A court document released this week seemed to suggest that Facebook might be forced to close its European operations. However, the company said that this outcome would not happen.
At the beginning of this month, Ireland’s Data Protection Commission investigated Facebook and found that the company was not doing enough to protect EU users from the U.S. government’s intelligence-gathering operations.
The outcome was initially going to be a fine, equal to about 4% of Facebook’s global revenue. Facebook responded soon after, with the company’s Head of Data Protection in Ireland, Yvonne Cunnane, writing an affidavit that stated the decision put the social media giant in a difficult position.
Facebook wants to serve the EU economy
The possibility that the company would have to leave the EU was all over the news. It was a shock to many because Facebook has about 410 million users in the EU alone, forming a significant piece of the revenue pie.
Nick Clegg, Facebook’s head of global policy, spoke at an EU policy debate on Tuesday and said Facebook would not be leaving the EU. The reasoning behind this was that; the company wants to continue serving small and mid-size businesses in the EU market.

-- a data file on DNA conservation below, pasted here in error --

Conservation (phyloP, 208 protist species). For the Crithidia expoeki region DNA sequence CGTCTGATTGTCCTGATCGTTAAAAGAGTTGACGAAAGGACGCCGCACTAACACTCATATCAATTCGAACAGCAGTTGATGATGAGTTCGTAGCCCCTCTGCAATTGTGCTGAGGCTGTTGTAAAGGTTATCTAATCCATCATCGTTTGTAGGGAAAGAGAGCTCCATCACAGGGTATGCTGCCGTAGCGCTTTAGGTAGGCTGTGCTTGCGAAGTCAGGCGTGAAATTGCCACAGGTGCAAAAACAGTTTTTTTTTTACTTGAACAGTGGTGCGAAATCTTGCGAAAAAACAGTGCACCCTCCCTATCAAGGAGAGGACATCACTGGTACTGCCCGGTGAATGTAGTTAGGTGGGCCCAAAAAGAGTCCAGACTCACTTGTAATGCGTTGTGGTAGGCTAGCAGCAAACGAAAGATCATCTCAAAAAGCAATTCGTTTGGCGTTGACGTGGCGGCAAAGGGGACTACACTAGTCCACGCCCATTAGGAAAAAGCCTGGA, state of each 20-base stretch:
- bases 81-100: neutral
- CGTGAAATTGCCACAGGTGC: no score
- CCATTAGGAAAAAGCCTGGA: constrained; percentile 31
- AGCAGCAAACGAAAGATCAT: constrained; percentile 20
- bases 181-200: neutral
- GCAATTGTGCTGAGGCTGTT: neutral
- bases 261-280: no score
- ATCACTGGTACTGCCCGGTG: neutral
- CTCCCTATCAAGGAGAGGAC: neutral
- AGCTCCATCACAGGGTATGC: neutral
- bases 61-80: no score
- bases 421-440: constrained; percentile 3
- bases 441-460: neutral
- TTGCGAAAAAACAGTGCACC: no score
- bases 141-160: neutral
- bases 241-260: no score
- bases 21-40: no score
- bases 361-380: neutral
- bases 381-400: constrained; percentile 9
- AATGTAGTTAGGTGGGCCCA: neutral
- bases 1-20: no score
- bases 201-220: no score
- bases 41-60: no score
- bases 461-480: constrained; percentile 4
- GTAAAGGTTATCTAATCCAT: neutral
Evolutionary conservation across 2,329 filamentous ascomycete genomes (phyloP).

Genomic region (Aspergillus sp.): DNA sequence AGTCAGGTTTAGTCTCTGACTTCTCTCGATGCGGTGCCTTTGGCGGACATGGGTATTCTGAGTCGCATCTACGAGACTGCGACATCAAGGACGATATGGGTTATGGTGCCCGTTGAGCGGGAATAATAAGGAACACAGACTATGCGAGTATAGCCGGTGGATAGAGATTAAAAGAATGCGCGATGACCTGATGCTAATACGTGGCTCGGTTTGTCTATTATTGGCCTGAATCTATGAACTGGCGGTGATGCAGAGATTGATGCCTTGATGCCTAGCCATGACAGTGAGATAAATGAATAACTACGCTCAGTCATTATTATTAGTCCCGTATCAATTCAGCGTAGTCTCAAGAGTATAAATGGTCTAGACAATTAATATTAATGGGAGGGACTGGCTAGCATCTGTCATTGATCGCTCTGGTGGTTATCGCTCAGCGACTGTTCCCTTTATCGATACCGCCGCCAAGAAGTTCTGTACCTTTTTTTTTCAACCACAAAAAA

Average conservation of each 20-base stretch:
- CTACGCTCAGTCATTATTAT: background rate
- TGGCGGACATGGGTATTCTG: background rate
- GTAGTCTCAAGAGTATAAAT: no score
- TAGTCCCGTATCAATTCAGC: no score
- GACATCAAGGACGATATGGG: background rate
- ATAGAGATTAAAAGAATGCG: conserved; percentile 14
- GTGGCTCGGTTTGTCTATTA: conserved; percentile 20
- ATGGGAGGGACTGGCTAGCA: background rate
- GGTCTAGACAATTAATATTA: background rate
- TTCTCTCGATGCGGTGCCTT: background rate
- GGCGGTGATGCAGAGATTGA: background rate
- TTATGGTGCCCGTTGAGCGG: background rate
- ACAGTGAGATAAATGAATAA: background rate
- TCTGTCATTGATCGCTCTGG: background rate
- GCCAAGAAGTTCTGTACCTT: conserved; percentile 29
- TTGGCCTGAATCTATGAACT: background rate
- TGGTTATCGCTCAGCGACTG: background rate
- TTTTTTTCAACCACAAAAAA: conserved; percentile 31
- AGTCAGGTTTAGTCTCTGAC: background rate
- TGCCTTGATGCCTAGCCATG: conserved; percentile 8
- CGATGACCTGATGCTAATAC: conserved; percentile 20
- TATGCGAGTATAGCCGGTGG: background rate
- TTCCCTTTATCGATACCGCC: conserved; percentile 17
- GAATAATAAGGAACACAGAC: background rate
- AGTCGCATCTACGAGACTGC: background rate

He avoided mentioning the billions of dollars in ad revenue that Facebook gets from Europe.
A challenging future for Facebook
Nick said that it is a big issue with questions raised about the Trans-Atlantic data transfers done by the company.
If the data is completely stopped, it could have a profound effect on Facebook’s business model. He blamed over-enthusiastic reporters for the ‘Facebook is leaving the EU’ reports and added that if no solutions are found that still allow the data transfers, the company will be in a tough spot.
The provisions that allowed the data transfers were invalidated by the European Union Court of Justice, with some unclear loopholes in the mix. In time, we’ll see how this plays out.